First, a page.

U.S. employment rose by a meager 36,000 jobs in January, far less than expected, as severe snow storms slammed large parts of the nation, but the unemployment rate fell to its lowest level since April 2009.
The increase in nonfarm payrolls reported by the Labor Department on Friday was a quarter of the 145,000 increase that economists had expected.
But there were sharp differences in the information contained in the two surveys the Labor Department uses to generate the employment report.
David Indiviglio provides a useful and comprehensive look at the overall numbers. He summarizes his detailed account:
What's the big takeaway from this report? The labor market recovery is still moving very slowly. Just 36,000 net jobs were created and only 50,000 for the private sector. Those are very weak numbers. So beware of politicians and pundits claiming that the big drop to 9.0% suggests that jobs are suddenly growing at a rapid pace. There's little evidence to suggest that. At best, it's possible that more part-time and temporary workers are finding permanent, full-time employment. That might be something, but it's not much. There are still over 20 million Americans who want a job, but can't find one.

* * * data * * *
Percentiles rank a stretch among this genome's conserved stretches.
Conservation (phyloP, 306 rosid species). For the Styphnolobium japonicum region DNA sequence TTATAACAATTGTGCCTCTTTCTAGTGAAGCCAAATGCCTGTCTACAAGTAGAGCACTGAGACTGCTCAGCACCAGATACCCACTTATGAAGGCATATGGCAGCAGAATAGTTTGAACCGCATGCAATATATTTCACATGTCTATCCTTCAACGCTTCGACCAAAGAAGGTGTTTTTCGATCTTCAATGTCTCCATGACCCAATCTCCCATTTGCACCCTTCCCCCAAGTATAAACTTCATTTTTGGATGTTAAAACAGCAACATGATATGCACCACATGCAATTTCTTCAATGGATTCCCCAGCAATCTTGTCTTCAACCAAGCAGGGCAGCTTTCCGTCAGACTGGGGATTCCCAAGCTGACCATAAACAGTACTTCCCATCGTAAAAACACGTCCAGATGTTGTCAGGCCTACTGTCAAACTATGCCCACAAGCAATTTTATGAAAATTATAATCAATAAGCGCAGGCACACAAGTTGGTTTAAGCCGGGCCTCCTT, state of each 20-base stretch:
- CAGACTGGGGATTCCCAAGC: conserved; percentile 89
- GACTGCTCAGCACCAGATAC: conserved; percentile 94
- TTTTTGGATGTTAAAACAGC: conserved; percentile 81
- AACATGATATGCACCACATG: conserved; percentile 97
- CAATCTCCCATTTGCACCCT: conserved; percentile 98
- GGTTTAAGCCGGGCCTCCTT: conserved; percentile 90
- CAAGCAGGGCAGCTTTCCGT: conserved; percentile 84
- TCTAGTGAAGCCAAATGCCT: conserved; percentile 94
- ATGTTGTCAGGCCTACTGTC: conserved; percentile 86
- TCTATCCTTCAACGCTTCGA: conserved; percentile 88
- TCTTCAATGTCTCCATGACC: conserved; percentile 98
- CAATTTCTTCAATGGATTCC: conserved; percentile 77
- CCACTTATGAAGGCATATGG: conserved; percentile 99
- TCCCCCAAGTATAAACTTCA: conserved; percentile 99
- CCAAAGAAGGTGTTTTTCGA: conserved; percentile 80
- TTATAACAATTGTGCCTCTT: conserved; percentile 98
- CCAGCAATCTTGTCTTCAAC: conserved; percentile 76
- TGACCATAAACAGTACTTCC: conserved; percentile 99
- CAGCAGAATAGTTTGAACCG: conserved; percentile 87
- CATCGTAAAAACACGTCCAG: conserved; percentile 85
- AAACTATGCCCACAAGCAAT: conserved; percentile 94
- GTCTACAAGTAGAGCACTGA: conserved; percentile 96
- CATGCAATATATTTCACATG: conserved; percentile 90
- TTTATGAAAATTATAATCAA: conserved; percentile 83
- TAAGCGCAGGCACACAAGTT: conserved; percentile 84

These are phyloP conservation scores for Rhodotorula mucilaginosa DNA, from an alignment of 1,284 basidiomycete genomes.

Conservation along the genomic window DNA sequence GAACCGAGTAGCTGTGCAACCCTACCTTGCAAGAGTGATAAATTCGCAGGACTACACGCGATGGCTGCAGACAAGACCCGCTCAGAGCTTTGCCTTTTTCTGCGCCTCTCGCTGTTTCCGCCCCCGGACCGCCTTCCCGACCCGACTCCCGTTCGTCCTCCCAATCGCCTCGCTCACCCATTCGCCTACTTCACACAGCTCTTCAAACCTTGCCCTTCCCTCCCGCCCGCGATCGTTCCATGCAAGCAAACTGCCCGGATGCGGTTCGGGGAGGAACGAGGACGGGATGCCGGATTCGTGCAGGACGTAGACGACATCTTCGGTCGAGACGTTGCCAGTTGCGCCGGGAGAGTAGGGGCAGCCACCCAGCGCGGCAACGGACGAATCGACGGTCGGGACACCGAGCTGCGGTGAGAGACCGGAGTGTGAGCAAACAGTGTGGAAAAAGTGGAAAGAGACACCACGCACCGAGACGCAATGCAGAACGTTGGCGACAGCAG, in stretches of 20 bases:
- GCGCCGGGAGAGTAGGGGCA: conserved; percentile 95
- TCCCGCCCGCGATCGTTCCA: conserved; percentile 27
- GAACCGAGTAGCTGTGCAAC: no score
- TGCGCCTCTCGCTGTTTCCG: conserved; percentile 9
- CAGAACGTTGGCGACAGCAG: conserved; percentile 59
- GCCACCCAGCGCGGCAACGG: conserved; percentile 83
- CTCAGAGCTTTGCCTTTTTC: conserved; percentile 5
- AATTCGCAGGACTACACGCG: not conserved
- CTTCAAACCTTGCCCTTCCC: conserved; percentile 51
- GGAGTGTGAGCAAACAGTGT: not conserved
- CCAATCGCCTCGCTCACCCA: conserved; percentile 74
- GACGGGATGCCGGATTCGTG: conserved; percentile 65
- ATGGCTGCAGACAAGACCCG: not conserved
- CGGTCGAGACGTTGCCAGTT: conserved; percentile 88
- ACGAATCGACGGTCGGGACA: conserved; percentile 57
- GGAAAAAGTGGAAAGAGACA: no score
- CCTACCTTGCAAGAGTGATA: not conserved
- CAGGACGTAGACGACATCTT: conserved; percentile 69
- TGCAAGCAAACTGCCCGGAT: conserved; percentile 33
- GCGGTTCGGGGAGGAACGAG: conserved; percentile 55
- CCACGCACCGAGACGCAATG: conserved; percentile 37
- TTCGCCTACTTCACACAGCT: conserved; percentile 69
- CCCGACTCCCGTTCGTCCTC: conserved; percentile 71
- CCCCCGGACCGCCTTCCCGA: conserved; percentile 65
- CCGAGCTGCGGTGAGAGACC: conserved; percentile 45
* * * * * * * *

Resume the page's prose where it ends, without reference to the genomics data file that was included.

It'd be a bit cynical and dyspeptic to argue that today's numbers are bad news. Let's just be cautious about trumpeting the jobs report as unvarnished good news. It's not.
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